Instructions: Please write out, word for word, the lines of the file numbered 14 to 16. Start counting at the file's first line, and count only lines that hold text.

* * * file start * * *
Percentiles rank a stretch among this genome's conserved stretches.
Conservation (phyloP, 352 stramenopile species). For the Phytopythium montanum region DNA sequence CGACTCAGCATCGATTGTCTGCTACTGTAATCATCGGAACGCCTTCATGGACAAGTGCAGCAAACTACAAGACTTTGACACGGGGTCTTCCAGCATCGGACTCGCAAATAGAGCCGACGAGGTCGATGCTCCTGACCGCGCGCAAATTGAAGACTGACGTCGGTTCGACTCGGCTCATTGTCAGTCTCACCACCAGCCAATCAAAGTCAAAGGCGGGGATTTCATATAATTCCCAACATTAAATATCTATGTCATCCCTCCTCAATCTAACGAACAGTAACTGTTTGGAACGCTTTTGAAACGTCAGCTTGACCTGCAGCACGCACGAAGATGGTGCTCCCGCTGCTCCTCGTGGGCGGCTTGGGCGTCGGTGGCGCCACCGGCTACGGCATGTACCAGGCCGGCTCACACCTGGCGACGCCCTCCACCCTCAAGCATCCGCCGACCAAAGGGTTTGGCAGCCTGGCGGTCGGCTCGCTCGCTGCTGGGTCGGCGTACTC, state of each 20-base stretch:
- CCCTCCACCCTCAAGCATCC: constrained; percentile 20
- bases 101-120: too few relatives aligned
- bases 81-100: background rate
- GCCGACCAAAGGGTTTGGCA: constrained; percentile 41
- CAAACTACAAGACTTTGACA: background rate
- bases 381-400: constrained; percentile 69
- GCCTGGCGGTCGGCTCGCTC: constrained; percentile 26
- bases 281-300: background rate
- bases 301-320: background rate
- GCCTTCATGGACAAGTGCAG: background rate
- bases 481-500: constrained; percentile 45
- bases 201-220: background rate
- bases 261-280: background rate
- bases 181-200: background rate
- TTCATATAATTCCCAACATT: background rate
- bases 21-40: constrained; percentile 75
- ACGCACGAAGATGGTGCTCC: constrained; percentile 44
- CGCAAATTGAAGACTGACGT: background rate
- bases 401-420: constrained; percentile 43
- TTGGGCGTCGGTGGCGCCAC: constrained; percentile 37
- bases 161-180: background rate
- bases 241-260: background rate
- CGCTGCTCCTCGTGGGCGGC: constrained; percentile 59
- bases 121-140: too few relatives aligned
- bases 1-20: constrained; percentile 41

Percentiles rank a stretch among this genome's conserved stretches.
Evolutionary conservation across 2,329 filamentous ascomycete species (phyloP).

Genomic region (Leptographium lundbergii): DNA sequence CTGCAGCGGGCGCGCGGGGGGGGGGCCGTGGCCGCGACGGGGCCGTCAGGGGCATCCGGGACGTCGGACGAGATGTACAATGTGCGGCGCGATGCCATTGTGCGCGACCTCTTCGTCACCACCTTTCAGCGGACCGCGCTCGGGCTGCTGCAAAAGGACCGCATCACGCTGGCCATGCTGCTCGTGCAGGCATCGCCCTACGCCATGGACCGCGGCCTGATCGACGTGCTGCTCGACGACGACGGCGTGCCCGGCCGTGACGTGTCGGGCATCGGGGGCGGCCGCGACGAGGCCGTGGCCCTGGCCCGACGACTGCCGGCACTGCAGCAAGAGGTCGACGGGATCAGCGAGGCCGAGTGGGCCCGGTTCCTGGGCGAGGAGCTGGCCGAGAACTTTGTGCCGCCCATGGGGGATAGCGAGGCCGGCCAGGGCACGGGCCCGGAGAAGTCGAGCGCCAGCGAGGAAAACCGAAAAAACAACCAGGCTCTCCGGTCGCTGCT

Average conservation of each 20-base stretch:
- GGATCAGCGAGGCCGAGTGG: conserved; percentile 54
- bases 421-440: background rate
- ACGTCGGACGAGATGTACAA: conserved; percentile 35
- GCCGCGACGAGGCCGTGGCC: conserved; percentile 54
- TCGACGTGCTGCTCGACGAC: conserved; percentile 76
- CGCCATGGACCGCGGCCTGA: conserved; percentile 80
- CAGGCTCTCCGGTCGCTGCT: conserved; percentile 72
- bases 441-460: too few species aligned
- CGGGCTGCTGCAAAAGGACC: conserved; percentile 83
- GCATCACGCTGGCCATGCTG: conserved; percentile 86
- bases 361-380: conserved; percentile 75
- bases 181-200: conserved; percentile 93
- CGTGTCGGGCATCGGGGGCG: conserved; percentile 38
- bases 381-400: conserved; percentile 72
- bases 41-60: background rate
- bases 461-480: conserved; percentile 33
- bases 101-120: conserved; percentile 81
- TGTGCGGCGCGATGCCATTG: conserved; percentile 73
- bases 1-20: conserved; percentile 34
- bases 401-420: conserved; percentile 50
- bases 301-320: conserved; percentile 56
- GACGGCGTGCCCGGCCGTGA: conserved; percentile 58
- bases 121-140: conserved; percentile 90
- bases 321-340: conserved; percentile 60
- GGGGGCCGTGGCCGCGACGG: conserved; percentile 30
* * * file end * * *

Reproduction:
- bases 201-220: background rate
- bases 261-280: background rate
- bases 181-200: background rate